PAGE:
Skip to main content
When John S.K. Kauwe III realized he was being offered the position of president at BYU–Hawaii, he and his wife, Monica Kauwe, said their first thought was, “What? Us?”
During his closing remarks at the October 2020 General Conference, President Russell M. Nelson announced a new temple in Vanuatu. BYU–Hawaii students, faculty members and Church members in Vanuatu said they felt indescribable joy because of the announcement and said it is a blessing for the Vanuatu people.
As a clinical counselor at Counseling and Disability Services, Elizabeth “Liz” Rago said the best part of her job is witnessing people improve and feeling better. Colleagues said they admire Rago’s work and likewise advocate students to use the resources available to improve their emotional well-being.
John and Monica Kauwe share experiences that prepared them to lead BYU–Hawaii
Church members share their overwhelming joy from the Port Vila Vanuatu Temple announcement
Counselor Liz Rago encourages students to use campus resources for mental and emotional health
overrideTextColor=#000000 overrideTextAlignment= overrideImageAlignment= overrideHideMedia= overridebuttonBgColor=
BYU–Hawaii New Student Experience hosted a second New Student Connect event for the freshman class on Oct. 16, 2020. The virtual online event hosted more than 80 incoming students with tours of different campus facilities and the Hukilau Marketplace. New students expressed excitement for their eventual in-person education.
At the close of the October 2020 general conference, President Russell M. Nelson announced a new temple to be built in Kiribati. BYU–Hawaii students from Kiribati and those who served there described the announcement as an answer to prayers.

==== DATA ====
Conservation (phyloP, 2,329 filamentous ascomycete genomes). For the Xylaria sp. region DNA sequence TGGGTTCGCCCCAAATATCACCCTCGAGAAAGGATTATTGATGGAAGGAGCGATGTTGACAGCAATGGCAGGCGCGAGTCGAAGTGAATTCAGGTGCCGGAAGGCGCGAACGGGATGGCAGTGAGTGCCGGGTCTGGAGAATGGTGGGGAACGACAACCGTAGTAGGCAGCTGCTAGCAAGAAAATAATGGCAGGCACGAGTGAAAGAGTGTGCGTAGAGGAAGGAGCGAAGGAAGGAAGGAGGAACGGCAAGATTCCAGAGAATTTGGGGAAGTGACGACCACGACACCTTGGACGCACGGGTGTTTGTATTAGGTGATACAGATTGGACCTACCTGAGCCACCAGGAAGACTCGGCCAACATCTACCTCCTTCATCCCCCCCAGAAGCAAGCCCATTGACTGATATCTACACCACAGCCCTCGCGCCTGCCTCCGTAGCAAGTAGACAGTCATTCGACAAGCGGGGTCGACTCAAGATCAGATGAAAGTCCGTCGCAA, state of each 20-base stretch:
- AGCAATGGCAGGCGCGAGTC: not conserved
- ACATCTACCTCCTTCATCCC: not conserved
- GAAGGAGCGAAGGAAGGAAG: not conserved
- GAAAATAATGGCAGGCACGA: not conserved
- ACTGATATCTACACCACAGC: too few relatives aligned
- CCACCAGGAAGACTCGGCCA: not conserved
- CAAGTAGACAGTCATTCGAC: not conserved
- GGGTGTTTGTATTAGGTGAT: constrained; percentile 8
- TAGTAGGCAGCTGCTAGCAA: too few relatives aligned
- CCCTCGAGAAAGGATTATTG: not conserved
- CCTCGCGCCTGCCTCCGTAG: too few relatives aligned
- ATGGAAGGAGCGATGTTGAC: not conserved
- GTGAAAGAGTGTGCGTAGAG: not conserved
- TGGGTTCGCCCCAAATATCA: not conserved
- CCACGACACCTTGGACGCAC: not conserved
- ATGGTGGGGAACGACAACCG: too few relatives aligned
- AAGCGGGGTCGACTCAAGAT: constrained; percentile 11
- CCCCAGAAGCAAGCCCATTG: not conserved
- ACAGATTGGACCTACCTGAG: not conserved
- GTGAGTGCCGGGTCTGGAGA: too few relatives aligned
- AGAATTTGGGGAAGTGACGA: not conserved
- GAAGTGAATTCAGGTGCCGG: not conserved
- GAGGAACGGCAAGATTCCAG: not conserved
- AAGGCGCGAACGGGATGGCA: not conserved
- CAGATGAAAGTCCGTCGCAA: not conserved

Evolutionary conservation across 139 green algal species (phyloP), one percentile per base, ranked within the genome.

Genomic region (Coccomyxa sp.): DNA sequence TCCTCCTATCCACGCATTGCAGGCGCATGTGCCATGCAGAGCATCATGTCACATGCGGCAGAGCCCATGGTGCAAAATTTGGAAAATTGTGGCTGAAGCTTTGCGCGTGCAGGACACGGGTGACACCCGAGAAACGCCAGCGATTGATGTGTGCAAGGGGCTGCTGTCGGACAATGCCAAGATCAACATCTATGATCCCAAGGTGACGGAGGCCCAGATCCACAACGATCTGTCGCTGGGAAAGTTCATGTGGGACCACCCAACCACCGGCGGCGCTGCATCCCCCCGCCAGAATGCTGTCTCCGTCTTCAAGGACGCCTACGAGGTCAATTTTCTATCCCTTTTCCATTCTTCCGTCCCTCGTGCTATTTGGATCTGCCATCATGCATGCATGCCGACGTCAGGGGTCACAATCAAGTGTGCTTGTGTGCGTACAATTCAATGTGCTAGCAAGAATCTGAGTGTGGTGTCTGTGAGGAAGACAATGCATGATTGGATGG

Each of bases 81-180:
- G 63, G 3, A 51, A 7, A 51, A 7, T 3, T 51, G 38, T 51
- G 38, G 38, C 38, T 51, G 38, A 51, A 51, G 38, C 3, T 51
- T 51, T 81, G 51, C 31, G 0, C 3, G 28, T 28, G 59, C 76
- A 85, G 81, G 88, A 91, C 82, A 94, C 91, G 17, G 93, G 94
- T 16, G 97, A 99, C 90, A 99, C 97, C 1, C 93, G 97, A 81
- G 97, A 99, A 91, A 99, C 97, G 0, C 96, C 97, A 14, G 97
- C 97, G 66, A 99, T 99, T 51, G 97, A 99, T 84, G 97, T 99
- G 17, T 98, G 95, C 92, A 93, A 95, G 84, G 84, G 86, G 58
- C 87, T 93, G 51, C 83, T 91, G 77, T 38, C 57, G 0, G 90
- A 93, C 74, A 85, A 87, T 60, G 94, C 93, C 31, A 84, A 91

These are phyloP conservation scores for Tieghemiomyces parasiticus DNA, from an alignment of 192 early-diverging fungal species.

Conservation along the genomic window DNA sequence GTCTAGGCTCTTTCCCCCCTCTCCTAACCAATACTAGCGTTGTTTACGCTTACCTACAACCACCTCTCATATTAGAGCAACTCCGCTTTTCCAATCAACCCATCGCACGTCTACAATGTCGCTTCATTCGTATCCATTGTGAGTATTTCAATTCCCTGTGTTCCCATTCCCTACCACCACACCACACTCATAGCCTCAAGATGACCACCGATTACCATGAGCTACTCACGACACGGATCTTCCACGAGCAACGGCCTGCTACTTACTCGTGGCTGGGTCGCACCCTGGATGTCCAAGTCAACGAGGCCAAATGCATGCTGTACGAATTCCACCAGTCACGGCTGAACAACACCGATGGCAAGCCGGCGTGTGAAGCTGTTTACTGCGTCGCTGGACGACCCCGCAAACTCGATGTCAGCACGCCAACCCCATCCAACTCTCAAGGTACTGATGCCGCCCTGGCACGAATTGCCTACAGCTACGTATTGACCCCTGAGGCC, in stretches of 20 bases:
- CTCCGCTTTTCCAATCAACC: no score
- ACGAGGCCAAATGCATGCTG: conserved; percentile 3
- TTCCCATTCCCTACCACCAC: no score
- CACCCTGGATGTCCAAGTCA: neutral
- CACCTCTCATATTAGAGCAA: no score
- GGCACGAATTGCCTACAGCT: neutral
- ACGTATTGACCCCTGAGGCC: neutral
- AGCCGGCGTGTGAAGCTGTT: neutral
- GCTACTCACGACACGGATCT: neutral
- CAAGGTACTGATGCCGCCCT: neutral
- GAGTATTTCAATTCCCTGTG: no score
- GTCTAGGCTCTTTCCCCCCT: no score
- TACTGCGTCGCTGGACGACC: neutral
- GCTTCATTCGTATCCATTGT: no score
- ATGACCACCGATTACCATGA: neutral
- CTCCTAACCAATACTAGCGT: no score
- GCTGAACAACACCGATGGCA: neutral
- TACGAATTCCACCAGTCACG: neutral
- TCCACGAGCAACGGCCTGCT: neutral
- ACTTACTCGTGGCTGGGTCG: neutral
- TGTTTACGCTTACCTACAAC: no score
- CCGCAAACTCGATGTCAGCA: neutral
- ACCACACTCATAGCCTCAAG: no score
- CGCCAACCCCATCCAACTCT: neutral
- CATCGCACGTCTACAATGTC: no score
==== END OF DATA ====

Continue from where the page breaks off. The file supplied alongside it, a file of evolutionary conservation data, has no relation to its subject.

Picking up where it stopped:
The victorious Los Angeles Lakers, led by LeBron James, tied the Boston Celtics for most NBA championships with 17 by defeating the Miami Heat in six competitive games in the series ending on Oct. 11. Students and faculty said these final games were “high-level” and the approach of teams playing fewer games were interesting to see.
As the United States approaches the 2020 presidential election after a summer marked by nationwide protests, BYU–Hawaii students said voting along with protesting are important to make lasting change.
The live action remake of "Mulan," released Sept. 4 on Disney+, was met with excitement and anticipation by members of the BYU–Hawaii ohana wondering if the new movie would live up to its animated predecessor. While some BYUH students from around the world shared they enjoyed the new version, others thought Disney should have stuck to the original 1998 version.
After returning to their home countries from BYU–Hawaii in the last several months, students from Asia shared how dealing with the coronavirus pandemic looks in their home countries, from military enforced lockdowns and strict social distancing rules to taking care of plants.
Students shared how social distancing brought on by COVID-19 helped people see the importance of family, friends and social situations. They said they learned to spend quality time through online sites while building stronger relationships with God.
Russell M. Nelson, president of the Church of Jesus Christ of Latter-day Saints shared on June 1, 2020, the following message on his social media accounts in response to “recent evidences of racism and a blatant disregard for human life,” along with violence and unrest following the Black Lives Matter protests.
The BYU-Hawaii Human Rights Club met via Zoom for its opening event on Sept. 22. Club members shared their vision of spreading peace and awareness of basic human rights and hope to unite people and help them feel connected despite uncertain times.